Market News

UK economy posts 0.1% growth in February in further sign of recession rebound - CNBC

APRIL 12, 2024


  • The U.K. economy grew 0.1% in February, the Office for National Statistics said Friday.
  • That follows 0.2% growth in January, which economists said provided a strong indication the U.K. will exit recession at the start of the year.
  • Gross domestic product fell in the third and fourth quarters of 2023.

People shelters from the rain beneath a Union flag-themed umbrella as they walk past spring flowers in blossom, in St James's Park in central London on April 10, 2024. (Photo by JUSTIN TALLIS / AFP) (Photo by JUSTIN TALLIS/AFP via Getty Images)
People shelters from the rain beneath a Union flag-themed umbrella as they walk past spring flowers in blossom, in St James’s Park in central London on April 10, 2024.
Justin Tallis | Afp | Getty Images

LONDON — U.K. gross domestic product rose 0.1% in February, the Office for National Statistics said on Friday, providing another sign of a return to sluggish economic growth this year.

The month-on-month figure was in line with a projection in a Reuters poll. On an annual basis, GDP was 0.2% lower.

The economy contracted in the third and fourth quarters of 2023, putting the U.K. in a technical recession.

January recorded light growth, which was revised upward to 0.3% on Friday.

Construction output, which boosted growth at the start of the year, fell 1.9% in February. Instead, production output was the biggest contributor to the GDP, rising by 1.1% in February, while growth in the U.K.’s dominant services sector slowed to 0.1% from 0.3%.

The reading “all-but confirms the recession ended” last year, Paul Dales, chief U.K. economist at Capital Economics, said in a note.

“But while we expect a better economic recovery than most, we doubt it will be strong enough to prevent inflation (and interest rates) from falling much further as appears to be happening in the U.S.,” Dales added.

British inflation fell more than expected in March, to a nearly two-and-a-half year low of 3.4%.

In the U.S., however, price rises came in higher than forecast at 3.5% this week, pushing back market bets for the start of interest rate cuts from the summer to September.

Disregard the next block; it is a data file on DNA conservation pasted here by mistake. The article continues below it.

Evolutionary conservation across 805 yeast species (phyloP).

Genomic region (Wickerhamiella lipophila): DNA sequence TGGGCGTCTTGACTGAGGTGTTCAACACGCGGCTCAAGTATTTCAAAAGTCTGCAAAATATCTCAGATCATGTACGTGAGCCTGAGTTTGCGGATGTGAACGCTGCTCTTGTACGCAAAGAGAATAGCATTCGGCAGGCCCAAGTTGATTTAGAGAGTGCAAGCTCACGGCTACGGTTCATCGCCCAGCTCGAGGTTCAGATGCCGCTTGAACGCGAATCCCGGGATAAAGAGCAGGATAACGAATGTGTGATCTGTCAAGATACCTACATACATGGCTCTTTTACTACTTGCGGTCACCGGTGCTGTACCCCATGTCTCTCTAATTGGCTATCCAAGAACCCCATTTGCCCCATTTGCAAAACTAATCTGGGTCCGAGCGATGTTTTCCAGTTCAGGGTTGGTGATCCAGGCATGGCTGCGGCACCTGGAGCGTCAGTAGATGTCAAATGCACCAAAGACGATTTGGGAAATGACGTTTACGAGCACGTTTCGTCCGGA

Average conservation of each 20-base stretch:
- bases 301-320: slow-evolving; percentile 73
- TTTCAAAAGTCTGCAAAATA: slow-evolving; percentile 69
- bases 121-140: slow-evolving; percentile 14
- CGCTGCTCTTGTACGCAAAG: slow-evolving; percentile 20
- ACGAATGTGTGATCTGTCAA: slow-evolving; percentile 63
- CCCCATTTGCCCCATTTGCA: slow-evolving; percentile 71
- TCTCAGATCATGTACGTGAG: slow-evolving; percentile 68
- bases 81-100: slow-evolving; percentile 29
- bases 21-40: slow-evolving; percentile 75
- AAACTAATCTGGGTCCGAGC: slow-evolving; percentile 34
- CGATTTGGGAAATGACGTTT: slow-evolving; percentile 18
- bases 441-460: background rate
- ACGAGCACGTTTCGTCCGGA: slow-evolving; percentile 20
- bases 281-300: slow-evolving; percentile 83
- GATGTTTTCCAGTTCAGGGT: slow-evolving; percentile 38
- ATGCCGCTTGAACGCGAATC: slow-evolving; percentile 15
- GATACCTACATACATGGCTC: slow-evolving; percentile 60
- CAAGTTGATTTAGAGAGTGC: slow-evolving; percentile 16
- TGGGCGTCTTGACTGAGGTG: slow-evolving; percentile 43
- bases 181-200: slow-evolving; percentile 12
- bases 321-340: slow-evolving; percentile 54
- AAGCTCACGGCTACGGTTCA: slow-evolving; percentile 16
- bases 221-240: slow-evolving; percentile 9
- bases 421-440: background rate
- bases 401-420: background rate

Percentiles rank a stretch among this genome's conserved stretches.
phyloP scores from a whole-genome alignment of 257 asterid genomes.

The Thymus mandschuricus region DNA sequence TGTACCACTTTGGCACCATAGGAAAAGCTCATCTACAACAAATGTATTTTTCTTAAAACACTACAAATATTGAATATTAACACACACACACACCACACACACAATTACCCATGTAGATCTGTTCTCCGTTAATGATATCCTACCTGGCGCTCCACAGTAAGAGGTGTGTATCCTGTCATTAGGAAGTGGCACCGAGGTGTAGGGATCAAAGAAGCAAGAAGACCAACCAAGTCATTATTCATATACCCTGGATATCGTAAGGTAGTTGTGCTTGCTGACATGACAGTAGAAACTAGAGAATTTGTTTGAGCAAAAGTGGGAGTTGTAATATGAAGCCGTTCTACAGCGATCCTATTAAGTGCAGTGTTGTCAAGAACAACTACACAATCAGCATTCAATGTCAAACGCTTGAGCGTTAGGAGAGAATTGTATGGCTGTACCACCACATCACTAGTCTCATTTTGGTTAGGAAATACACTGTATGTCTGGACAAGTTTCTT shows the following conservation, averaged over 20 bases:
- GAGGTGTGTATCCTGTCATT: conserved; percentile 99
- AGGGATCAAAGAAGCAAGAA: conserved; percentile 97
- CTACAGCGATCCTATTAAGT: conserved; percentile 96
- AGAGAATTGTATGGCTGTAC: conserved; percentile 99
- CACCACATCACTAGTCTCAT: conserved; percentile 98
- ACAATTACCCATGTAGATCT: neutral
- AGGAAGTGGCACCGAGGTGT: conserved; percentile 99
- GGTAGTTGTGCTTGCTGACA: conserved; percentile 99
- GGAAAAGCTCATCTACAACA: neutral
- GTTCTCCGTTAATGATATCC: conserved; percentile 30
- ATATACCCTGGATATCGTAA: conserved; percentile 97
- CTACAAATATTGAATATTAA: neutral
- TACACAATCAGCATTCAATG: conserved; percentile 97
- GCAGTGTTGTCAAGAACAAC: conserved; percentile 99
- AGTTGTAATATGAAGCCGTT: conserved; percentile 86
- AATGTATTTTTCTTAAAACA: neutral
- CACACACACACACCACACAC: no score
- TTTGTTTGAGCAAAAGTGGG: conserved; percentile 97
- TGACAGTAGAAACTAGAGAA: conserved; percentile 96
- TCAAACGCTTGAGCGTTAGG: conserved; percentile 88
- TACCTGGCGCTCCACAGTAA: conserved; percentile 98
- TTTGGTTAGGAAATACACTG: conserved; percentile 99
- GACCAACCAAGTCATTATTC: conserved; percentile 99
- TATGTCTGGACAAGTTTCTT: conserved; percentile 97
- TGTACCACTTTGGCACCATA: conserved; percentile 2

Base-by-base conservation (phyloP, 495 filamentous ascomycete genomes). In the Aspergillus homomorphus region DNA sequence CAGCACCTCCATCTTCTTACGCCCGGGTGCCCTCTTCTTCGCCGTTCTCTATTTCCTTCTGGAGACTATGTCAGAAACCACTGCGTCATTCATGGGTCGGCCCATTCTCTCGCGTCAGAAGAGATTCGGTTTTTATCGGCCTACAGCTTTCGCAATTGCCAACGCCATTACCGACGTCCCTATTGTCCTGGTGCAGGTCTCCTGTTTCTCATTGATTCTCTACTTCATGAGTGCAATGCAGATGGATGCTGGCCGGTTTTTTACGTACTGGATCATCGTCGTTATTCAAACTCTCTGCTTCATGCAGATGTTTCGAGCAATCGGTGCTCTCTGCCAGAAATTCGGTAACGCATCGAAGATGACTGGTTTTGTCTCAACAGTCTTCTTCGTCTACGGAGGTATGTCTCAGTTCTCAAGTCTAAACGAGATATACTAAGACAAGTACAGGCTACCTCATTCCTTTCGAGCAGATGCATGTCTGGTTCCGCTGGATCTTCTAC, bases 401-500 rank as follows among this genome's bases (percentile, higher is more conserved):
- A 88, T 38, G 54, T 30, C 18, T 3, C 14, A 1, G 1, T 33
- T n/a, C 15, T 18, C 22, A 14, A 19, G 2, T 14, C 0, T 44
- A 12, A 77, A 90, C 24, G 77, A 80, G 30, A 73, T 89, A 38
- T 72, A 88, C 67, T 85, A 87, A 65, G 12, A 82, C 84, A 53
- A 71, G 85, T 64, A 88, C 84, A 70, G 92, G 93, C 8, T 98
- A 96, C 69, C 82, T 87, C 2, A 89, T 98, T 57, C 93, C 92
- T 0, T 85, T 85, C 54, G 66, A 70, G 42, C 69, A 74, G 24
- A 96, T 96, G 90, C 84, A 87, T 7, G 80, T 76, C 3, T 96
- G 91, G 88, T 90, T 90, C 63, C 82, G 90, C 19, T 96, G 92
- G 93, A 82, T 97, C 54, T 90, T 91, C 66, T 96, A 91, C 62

This has raised questions about whether central banks elsewhere will be influenced by a later start from the Federal Reserve than previously expected, particularly if the U.S. dollar strengthens.

Goldman Sachs on Friday revised its forecast for Bank of England rate cuts this year from five to four, projecting the trims will start in June, before slowing to a quarterly pace.

Simon French, chief economist at Panmure Gordon, told CNBC’s “Squawk Box Europe” on Friday that while the BOE is independent, policymakers will nevertheless be conscious of an upcoming U.K. national election, which politicians have suggested will be held in the second half of the year.

“Do you get [cuts] out of the way ahead of that general election? There is quite a lot of pressure from the governing party, not necessarily the prime minister but the chancellor has talked about expecting rate cuts.”

Overall, French said the figures strongly indicated the end of the recession but were “not a reason to hang out the bunting.”

Growth is below its pre-pandemic trend and lagging the U.S. but is on a par with much of Europe and showed signs of a pick-up in areas such as manufacturing and car production, French added.


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